4th of July Family Picture!

Every year, we take a picture of the family on Independence day before we go to the  parade.  There are some guidelines we follow:

  1. Matching clothes (if possible);
  2. red-white-and-blue clothes (also black works);
  3. plain background (usually alders);
  4. Everyone smiles;
  5. Do when we first walk out the door;
  6. Use the self-timer feature with the camera on a tripod
  7. Don’t move the camera or change the settings so we can Photoshop a face or two if we need to.
  8. Enlist the help of ‘Blacky’ (if possible) to help us get some smiles.

This year’s picture is pretty good.  I should have worn blue-jeans or black pants.  In the photo above, John Caleb’s face has been photoshopped.  I had to hold Luke’s hand away from his face because he kept covering up his smile with a ‘nervous tick.’

It’s 6:30 PM and we are tired.  We just woke up from a 2.5 hour nap and we missed out, entirely, on the mad river race–as we usually do each year–Bummer.  At 5:45, Holly and I looked around and all three boys were asleep and we decided to stay at home instead of wake them up for a 20 minute car drive.

I’ll post some pictures soon of the mayhem at the Tlingit Park: the races and such.

Moose: One Cow & Two Newborn Calves!

So far, this year, I’ve seen seven moose in our neighborhood.  But tonight we something very special!

IMG_7926 Tonight I got a call from Bonnie Scharnbroich who has a sister that lives on our street.  She said there were two newborn calves who were still damp yesterday sleeping in the yard, two houses down from us.  Wow.  I’ve only seen three other moose in recent memory and ever since we’ve had the boys I have not had the time to case out any wildlife for any stretch of time to speak of.

It was time for bed so I went over there with my 70-200mm f/2.8 IS, and my 100-400mm  f/4.5-5.6 IS.  IMG_8049Sure enough there was  a very tired looking cow moose and two newborn twins there who could hardly stand up! 

They were just lying up against the alders at the edge of the lawn minding their own business.  To view them perfectly, you could just go out on the porch and look at them.

At one point, when we had about four people out on the porch and there was a bit too much talking, the moose had the hair onIMG_8039 their backs bristle up and they tried to get motivated to stand up, so we went inside. 

After seeing how calm and serene the whole thing was, I went around to the side of the house that face ours and I could hear what I thought was Holly talking to the boys out on the porch, so I got out the cell phone and invited them over.  Holly and the boys got really excited to come over, so they got on their shoes and walked down the empty lot down from the road to the porch.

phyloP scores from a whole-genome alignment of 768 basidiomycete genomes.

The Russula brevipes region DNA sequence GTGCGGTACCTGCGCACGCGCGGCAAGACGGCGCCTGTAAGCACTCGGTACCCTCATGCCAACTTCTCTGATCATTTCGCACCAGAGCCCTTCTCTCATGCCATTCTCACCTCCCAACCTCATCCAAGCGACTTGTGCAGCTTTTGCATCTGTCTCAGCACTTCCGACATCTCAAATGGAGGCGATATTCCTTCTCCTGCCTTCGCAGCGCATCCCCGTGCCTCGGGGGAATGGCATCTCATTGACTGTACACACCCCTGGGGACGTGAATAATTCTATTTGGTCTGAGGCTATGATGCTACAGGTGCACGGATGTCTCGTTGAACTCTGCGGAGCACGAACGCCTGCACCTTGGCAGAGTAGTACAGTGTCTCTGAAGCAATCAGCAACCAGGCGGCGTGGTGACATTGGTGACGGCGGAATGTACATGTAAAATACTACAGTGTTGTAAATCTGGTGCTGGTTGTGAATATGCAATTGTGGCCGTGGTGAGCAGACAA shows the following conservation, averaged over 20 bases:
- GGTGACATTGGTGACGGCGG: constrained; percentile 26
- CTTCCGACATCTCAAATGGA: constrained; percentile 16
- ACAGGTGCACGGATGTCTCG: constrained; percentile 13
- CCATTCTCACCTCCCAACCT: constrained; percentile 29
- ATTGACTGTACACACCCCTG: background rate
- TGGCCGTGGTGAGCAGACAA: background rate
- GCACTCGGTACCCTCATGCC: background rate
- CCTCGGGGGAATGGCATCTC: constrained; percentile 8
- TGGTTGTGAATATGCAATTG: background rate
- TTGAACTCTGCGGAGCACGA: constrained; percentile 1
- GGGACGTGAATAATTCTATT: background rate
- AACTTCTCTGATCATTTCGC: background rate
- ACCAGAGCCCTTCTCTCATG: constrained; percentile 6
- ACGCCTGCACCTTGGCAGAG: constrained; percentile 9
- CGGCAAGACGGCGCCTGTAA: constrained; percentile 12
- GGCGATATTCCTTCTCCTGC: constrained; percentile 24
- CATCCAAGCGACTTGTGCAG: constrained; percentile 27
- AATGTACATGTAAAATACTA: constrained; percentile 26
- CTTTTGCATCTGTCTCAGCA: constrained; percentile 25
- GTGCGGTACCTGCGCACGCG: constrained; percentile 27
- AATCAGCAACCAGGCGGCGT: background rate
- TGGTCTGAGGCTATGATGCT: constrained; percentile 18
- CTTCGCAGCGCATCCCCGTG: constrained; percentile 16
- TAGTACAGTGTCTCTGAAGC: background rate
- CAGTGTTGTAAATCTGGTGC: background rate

IMG_8023Of course, it’s always cool to get to see newborn animals, but it’s especially cool to see them in the wild, and doubly cool to see them from the safety of a civilized porch.  We made sure not to bother them.  Any time it seemed like they were even the slightest bit bothered, we went inside and gave them some space.  Of course I couldn’t help posing the boys in a picture with them!  At two different times, the little once stretched out their legs and once it looked like the nearest one was trying to stand up.  But it was only a half-hearted attempt.

IMG_8034Here’s a shot of Mark posing for a shot backlit by the setting sun.  I like backlit shots like this.  At first he had on a huge smile, that wasn’t really a smile,  but actually an attempt at a smile, so I asked him to smile with his mouth closed.

IMG_8033To me, the mother looked pretty tired and was breathing in a rather labored fashion, in my not so humble opinion.  I think we can all cut her some slack though.  I imagine that giving birth to twins, naturally, while all alone can really take it out of you.   I suppose this is another good argument for birth control.

IMG_8059Actually, I have to admit that I know almost nothing about the proper resting breathing rate for a moose who has recently given birth to twins.  I do know that it is very common for moose to give birth to twins, and that it’s not uncommon for only one of them to live to be fully grown. John Caleb really enjoyed the evening too, although I’m not sure he understood much of what was going on.

John Caleb can pull himself up to Standing!

I was gone for a week, but he’s really changed in that short amount of time.  His smile is thankfully the same.

IMG_7870When I left to go fishing and to the conference, John Caleb was just about to sit up by  himself.  He could stand up if you placed him in a standing position, but wouldn’t stay there for long.

Now he’s doing so much more.  His favorite thing is to crawl over to something he can stand up with, and literally pull himself up to standing and look around for a while.

After that, he tries to grab onto stuff and suck on it some more: thankfully, he still has no teeth so he’s not destroying stuff yet.  The down side of having no teeth is that he can’t chew up stuff yet, so it’s all it’s nothing but pablum still.

In the evenings, when Mark and Luke take their baths, he loves to stand next to the tub and watch the meyhem.  After the bath comes the tooth brushing, then the piano playing, then it’s bed-time story, then time to sleep, which is usually around 8:30 PM.  Holly is doing a great job with the boys over the summer, with Margaret pitching in a GREAT deal while Holly is working at the library.